I declared this week a “good enough week.”
My husband is in the midst of some marathon business trips and while I am not complaining, I can’t deny that holding down the fort at home has been exhausting. Full time work + moody toddler = survival mode.
I hate survival mode. I want to do so much better than that. I want to be present, alert, fully-immersed, attentive, thoughtful — at my job and at home with Sam. I want to make up fairy tales for him, play in the yard, read, and talk about all of the important stuff going through his little head. I want to be patient. I want to have ideas at work and show that I am capable and talented and committed.
I can usually swing all of this when my husband is at home. Our parenting styles are very different and that leads to some tension in our house, but at the end of the day there’s nothing like having him at home. Even when he is tired and I still do bath time and bedtime duties, just having another grown-up in the house is a relief. Someone who can pour my glass of wine, or pack a lunch bag, or run to the basement for the laundry.
When I am by myself, the house is usually a total wreck by the end of day 2. I go to bed at 8 p.m. because there’s nobody to talk to and I am too lazy to get my own wine after putting Sam to sleep. It’s exactly zero fun.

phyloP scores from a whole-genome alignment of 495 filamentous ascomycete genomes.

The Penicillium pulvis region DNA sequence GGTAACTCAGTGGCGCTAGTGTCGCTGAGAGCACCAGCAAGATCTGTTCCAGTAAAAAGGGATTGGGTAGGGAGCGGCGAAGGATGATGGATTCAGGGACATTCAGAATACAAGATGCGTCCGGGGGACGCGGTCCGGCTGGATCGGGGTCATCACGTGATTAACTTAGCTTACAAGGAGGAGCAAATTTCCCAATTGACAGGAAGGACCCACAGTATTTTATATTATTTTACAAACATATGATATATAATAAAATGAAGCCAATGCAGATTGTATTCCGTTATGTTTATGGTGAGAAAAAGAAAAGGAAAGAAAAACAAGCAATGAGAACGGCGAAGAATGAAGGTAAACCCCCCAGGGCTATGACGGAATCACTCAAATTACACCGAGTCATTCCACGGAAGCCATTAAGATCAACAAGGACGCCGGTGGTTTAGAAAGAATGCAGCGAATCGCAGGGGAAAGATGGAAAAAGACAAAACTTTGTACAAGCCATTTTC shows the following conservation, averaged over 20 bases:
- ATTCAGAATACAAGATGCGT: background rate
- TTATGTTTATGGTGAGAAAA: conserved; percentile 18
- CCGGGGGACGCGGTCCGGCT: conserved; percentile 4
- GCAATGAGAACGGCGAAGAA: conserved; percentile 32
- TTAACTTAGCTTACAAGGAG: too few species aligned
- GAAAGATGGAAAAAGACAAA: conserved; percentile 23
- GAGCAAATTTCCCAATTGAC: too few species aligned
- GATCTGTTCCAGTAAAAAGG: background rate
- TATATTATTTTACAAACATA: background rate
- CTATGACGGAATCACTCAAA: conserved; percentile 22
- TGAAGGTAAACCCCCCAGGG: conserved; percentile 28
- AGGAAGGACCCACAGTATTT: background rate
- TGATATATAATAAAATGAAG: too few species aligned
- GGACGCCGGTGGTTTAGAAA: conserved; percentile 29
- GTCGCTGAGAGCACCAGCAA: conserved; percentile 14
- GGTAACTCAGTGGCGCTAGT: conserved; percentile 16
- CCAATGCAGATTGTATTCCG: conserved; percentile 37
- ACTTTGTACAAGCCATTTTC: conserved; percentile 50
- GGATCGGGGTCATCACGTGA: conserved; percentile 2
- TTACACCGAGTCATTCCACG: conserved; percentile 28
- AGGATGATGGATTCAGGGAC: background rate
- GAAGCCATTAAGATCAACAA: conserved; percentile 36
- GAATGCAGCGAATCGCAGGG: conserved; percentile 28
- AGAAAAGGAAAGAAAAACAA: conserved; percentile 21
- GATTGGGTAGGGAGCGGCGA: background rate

And then there’s the guilt. Oh, so much guilt! Because I should totally be able to handle all of it by myself, right? It should be effortless and graceful and easy. And when I am alone for 1-2 nights, it is. But when I am alone for weeks on end, with just small breaks in-between — well, all bets are off. I am a hot mess from doing it all by myself and an even hotter mess from feeling like the worst mother in the world.
So this was one of those weeks. I knew it was coming and I made a promise to myself: no guilt, no pressure on myself to be supermom and superwoman. I just wanted to be good-enough-mom and good-enough-woman.
Sam and I snuggled every night in my bed and watched cartoons. He slept in bed with me, his warm little hands curled in my hair. We were late for preschool and work every day. We ate at my parents’ every night and I packed sandwiches and Gold Fish crackers every day for lunch. I drank wine in bed while he was asleep. I let the laundry pile grow to record heights. The living room floor is barely visible from all of the scattered toys. I canceled unnecessary late-afternoon meetings at work. I wore jeans all week long.
But you know what? It was all OK. It wasn’t the most stimulating, exciting, or educational week, but it was relaxed and happy and safe. My husband is coming home tonight and I’ll have some dinner in the fridge for him and a happy, healthy 4-year-old tucked in his own bed.
I know that in a few days I will have to gear up again for another long stretch by myself, but I think I am ready.